I’ve been bouncing the idea of writing several books around, and I chatted with someone who asked me a question no one has ever really asked me before: “Why do you write anything at all?” I’d never really thought about that all that much…it just seemed like something I had to do. I’ve read enough “how to write” books by other authors that I could answer the question with some blend of plagiarism and semantics but I’d never answered the question myself. So, today, here are my initial thoughts on the question…

I am not what you see. Not by a long shot.

I grew up in the Deep South, the real South, the Heart-of-Dixie South. One where appearances matter a great deal and social skills are paramount. You know the jokes about how that phrase, “Bless her heart” means something catty. That South. I’ve learned from tutors how to shake hands firmly and look someone in the eye. I’ve been drilled in “yes, ma’am” and “no, ma’am” to the point that I still do it today and I’m 46 years old. I know how to make sweet tea that could double as pancake syrup in a pinch and could serve it to Marilyn Manson with a smile. I think the phrase for that is “social grace.”

And I guess “social grace” helps us get along and overall, I’m glad they exist and that I’m aware of them. But I don’t buy that there is deep truth in them anymore than I buy into the belief that New Yorkers are “rude.” They aren’t. They’re “frank.” In other words, they aren’t trying to be mean or insult you. That isn’t their heart attitude. The waiter’s simply trying to get you out of the restaurant because there is a line outside and he needs the table to clear out a little faster than another cup of mud will last. It’s two sides of the same coin, really.

What I mean is this: The insides and the outsides don’t match up.

See, I have lived in the upper echelons of evangelicalism since I was 16 years old. At first, I didn’t know the “codes.” See, I was drawn to Jesus at that station in life. Fascinated by Him would be a better description. The Jesus that was in the Bible was a LOT different than the Jesus of Deep South social graces. He was a New Yorker in a china shop. He pushed all the “right” people into a rage and blessed all the “wrong” people. He had little regard for the status quo. He wanted people to metamorphosize and the first step of that was poking and prodding everything you thought you knew. The entire deal of the Sermon on the Mount, his initial manifesto, wasn’t the polite little sermon we’ve milquetoasted into anemia. It was highly inflammatory and a gauntlet to the religious elite. He blessed all the wrong people. He told a nation that they were dark and tasteless where they were supposed to be light and flavorful. He went way past behavior management and into the hearer’s hearts.

It was stunning.
I loved it.
I couldn’t get enough of it.

And then I was given the codes of evangelical behavioral management. I didn’t hear as much about the stunning Jesus I couldn’t get enough of. But I heard a lot about not having Ozzy blaring with the windows down and not getting an earring and wondering how close I could get to sin without crossing some imaginary line of how far I could go with my girlfriend. Jesus got lost in the shuffle…even if the other stuff was by well-intentioned folks who loved and cared about me.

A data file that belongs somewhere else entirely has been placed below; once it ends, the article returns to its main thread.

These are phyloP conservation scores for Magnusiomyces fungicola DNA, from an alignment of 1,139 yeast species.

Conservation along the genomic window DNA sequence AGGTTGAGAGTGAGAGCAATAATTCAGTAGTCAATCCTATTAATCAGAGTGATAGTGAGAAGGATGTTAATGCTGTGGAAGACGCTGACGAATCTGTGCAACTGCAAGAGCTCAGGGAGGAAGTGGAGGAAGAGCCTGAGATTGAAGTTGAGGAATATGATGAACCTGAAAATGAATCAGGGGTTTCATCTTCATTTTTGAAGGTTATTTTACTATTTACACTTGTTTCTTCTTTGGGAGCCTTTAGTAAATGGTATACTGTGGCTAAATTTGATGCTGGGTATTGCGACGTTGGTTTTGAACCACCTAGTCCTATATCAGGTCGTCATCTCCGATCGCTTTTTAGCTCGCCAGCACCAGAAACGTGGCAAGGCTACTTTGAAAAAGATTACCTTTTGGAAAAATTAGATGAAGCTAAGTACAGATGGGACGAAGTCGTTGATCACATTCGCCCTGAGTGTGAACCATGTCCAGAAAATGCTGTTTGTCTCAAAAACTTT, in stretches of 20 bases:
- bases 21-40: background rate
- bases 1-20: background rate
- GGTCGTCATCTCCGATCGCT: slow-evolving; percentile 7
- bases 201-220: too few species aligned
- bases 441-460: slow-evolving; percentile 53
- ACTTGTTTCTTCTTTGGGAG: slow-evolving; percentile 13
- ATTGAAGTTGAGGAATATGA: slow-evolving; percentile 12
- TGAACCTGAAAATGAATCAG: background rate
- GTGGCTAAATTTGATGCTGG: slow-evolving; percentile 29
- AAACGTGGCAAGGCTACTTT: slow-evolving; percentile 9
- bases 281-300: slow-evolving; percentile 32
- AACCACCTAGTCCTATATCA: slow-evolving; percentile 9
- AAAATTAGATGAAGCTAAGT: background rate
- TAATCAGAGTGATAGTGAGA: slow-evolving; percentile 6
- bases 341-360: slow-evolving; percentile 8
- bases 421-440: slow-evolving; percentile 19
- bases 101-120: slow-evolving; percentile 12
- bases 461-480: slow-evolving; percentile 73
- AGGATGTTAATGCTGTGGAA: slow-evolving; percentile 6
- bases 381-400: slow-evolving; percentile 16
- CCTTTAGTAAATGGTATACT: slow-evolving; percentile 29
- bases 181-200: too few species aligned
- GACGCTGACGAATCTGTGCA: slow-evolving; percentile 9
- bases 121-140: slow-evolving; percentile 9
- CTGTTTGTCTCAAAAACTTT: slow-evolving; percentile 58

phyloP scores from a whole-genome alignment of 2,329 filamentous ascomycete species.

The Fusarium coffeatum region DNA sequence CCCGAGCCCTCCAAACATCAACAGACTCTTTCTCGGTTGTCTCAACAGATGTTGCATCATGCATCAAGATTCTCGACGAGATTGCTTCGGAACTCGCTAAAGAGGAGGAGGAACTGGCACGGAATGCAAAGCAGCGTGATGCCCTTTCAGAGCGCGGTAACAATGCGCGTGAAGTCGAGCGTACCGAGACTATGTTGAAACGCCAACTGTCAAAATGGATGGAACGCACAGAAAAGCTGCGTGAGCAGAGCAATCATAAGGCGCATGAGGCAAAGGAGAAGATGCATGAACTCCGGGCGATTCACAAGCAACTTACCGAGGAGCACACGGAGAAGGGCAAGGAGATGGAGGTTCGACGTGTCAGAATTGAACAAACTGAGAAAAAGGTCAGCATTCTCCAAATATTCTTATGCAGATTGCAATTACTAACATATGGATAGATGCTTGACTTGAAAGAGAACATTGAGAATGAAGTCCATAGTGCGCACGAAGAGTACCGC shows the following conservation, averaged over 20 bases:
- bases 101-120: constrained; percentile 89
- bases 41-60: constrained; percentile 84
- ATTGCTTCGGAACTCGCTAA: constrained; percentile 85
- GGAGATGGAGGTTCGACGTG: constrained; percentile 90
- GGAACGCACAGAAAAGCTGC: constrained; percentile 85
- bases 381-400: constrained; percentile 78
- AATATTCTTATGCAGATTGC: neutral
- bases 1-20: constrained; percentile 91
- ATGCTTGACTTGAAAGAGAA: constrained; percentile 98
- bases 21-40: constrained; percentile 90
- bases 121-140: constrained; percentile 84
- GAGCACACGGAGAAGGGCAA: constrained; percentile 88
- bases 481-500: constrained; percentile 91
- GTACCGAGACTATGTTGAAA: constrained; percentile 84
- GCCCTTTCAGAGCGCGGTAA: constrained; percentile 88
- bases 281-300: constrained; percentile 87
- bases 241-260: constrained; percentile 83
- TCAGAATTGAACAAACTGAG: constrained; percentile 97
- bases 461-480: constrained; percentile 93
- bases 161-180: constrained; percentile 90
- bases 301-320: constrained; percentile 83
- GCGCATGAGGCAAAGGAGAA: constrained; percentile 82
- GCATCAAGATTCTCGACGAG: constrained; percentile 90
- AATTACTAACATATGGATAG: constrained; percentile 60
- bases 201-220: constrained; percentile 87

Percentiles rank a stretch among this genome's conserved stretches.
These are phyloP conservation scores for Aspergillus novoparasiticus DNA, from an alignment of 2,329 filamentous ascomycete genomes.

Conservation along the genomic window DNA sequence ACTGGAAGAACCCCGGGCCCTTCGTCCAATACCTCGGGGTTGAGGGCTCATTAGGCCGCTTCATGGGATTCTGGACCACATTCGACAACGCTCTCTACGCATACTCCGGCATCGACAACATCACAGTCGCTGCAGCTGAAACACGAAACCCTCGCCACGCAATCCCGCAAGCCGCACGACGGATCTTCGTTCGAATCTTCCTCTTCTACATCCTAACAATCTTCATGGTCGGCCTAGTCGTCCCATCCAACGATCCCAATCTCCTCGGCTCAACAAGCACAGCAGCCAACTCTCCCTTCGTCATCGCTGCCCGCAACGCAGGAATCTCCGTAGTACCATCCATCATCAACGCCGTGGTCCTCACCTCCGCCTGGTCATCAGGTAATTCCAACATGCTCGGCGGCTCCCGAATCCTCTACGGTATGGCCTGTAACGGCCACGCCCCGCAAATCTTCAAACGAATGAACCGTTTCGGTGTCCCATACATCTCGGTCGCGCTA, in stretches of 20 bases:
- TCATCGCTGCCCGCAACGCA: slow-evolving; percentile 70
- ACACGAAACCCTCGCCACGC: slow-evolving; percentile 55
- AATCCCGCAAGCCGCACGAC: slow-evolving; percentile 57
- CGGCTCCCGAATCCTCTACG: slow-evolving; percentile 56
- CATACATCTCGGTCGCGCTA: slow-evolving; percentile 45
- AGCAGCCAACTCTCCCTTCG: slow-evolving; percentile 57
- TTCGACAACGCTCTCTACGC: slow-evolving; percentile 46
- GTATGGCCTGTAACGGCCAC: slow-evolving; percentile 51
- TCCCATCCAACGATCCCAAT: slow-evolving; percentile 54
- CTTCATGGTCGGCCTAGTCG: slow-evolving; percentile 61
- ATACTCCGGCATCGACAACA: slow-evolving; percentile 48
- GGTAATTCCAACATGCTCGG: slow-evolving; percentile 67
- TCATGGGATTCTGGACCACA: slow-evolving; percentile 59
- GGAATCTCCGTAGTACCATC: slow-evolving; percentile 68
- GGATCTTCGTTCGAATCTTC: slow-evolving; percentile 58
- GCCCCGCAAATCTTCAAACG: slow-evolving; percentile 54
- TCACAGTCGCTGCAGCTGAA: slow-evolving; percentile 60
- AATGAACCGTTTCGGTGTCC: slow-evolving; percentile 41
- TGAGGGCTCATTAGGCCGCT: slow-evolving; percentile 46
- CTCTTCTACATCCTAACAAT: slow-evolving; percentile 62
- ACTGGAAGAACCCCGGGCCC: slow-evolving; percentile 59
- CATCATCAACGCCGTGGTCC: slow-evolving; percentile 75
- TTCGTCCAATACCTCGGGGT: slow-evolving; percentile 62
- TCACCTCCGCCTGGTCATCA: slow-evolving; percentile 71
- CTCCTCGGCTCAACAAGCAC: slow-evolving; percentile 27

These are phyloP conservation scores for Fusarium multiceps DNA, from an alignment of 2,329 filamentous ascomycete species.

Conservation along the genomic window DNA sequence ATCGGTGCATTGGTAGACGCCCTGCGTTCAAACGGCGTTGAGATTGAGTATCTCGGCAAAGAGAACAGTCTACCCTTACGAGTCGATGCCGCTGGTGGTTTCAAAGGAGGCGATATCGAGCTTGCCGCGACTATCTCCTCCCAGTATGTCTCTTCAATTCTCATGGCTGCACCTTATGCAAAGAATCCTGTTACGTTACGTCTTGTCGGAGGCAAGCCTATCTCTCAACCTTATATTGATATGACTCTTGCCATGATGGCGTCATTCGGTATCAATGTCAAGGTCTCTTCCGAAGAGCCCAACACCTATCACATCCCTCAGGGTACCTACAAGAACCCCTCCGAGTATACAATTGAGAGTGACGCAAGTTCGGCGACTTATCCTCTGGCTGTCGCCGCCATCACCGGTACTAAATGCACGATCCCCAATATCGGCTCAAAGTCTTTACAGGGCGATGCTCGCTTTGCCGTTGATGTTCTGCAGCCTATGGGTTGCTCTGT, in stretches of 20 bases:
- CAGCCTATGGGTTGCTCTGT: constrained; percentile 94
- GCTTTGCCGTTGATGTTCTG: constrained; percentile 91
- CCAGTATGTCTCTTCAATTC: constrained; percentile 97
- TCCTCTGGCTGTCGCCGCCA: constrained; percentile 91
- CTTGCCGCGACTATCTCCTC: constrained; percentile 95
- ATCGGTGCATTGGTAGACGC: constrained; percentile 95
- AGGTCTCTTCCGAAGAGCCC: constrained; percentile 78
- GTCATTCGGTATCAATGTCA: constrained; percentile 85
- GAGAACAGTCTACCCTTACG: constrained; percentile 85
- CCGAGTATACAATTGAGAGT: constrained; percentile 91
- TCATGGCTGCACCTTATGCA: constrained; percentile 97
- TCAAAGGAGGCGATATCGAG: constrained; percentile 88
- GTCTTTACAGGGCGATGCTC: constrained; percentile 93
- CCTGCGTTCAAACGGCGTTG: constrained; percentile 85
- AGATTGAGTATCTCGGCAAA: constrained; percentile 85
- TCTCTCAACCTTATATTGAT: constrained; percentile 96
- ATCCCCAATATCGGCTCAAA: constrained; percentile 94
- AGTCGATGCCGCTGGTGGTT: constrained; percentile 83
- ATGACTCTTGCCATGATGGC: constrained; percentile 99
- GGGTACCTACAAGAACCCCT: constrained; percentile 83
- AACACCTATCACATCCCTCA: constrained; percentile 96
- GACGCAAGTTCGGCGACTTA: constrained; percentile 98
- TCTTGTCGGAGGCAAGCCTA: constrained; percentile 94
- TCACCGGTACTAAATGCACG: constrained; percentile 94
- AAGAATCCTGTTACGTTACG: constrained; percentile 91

Which is why I started journaling.

I couldn’t reconcile what was going on in my heart with the social graces and evangelical codes. So, from where I sat, my mom could pay a therapist or I could buy a $0.99 composition notebook that looked like a cow and download there. In addition to the economics of it all, like my mom used to say, “therapy had a different stigma back then.”

And writing gave me the ability to process my thoughts.

How could I smile at my mom and say, “Yes, ma’am” when inside I was wanting to stab her in the eyes with a fork?
How could I sit in church while other folks seemed to love singing and wonder why the music was terrible and singing is for the birds unless you’re inciting a riot at the local punk club?
How could I act happy about holding hands with my girlfriend when what I really wanted to do was figure out a way to erase the line my youth pastor drew about how far is too far?
How could I talk to the guy who was discipling me about my spiritual growth when I was really lying to him about how many quiet times I’d had that week (which was, um, zero) or tell him I really didn’t know what consists of a quiet time?
How could I politely wave to the girl who cut me off in traffic when I was blaming her race for an unfair stereotype and wondering why Christians didn’t have any explicit gestures for just such occasions?

I could go on.

But at the end of it all, it was cutting through the social graces and evangelical codes and getting to the heart of the matters that started my writing. And getting to the heart of the matter seemed to me to be what Jesus was all about…getting to the heart of the matter and fixing the heart. So that’s why I started.

So why do I continue to write?

For the same reasons. Still trying to get to the heart of many matters. It helps me organize my thoughts and ask hard questions. Which is the first step to transformation.

And because sometimes, there are things that need to be said…out loud…but it’s wiser to wait until they’ve been processed and such. Transformation should be shared.

From the heart.

Because “social graces” and “evangelical codes” will stunt your growth and feed the status quo.
I view those as negatives.

The bottom line of why I write?

Because I still need to clear the mechanism of my brain’s weird thoughts, which will convict me of where my heart is awful, which will allow the parts of me that don’t look like the revolutionary Jesus to be cut away.

I took you a long way to get to the short answer…
…but, as best as I can discern, that’s why.

Your thoughts, patrons?